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October 15th, 2008
Researchers have invented a nanotube-based dry adhesive that they propose using instead of solder to assemble components on circuit boards. The adhesive, which has very high electrical and thermal conductivity, models its sticking power on the foot of the gecko lizard. It works without heat or solvents, permitting use in the vacuum environments used to make chips and in space.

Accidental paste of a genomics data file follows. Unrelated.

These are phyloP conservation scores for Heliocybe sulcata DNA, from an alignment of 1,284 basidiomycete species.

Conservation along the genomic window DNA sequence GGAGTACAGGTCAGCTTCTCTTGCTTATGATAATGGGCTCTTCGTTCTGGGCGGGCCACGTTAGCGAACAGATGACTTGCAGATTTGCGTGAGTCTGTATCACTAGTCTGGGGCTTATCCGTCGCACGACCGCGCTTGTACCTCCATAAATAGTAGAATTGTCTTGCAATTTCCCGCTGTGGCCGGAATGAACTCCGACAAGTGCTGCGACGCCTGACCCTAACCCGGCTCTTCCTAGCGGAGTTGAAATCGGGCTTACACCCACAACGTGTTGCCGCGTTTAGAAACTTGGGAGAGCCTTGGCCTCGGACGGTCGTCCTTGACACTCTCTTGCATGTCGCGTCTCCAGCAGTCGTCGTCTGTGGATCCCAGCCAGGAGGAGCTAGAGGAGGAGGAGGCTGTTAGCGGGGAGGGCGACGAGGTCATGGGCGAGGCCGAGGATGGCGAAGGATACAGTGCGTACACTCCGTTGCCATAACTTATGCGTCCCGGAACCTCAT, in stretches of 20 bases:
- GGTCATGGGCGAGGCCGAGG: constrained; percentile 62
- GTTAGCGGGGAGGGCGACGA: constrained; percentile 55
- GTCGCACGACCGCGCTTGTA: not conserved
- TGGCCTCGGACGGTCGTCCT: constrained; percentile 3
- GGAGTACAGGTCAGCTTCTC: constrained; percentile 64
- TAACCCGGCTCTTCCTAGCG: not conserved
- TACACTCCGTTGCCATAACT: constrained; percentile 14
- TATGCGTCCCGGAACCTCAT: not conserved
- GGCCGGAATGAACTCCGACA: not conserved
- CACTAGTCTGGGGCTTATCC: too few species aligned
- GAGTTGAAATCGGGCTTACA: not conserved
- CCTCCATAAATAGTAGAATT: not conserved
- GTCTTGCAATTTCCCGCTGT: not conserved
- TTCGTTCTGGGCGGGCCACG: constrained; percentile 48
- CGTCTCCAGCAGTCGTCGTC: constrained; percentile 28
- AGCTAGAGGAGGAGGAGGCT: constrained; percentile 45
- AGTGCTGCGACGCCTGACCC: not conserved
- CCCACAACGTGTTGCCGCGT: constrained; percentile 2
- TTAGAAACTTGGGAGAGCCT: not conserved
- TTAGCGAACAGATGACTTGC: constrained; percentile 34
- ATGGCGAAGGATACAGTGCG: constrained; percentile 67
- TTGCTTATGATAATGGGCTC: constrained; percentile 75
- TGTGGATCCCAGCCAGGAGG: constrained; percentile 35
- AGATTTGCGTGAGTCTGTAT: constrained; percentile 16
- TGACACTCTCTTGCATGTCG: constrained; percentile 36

"This will be useful to put electronic components together because the nanotubes have very high thermal conductivity," said professor Liming Dai at Ohio's University of Dayton. Carbon nanotubes, which have very high electron mobility, enable the adhesive to be used to assemble chips on boards without the heat of soldering. The researchers are also experimenting with patterning the material onto chips themselves.
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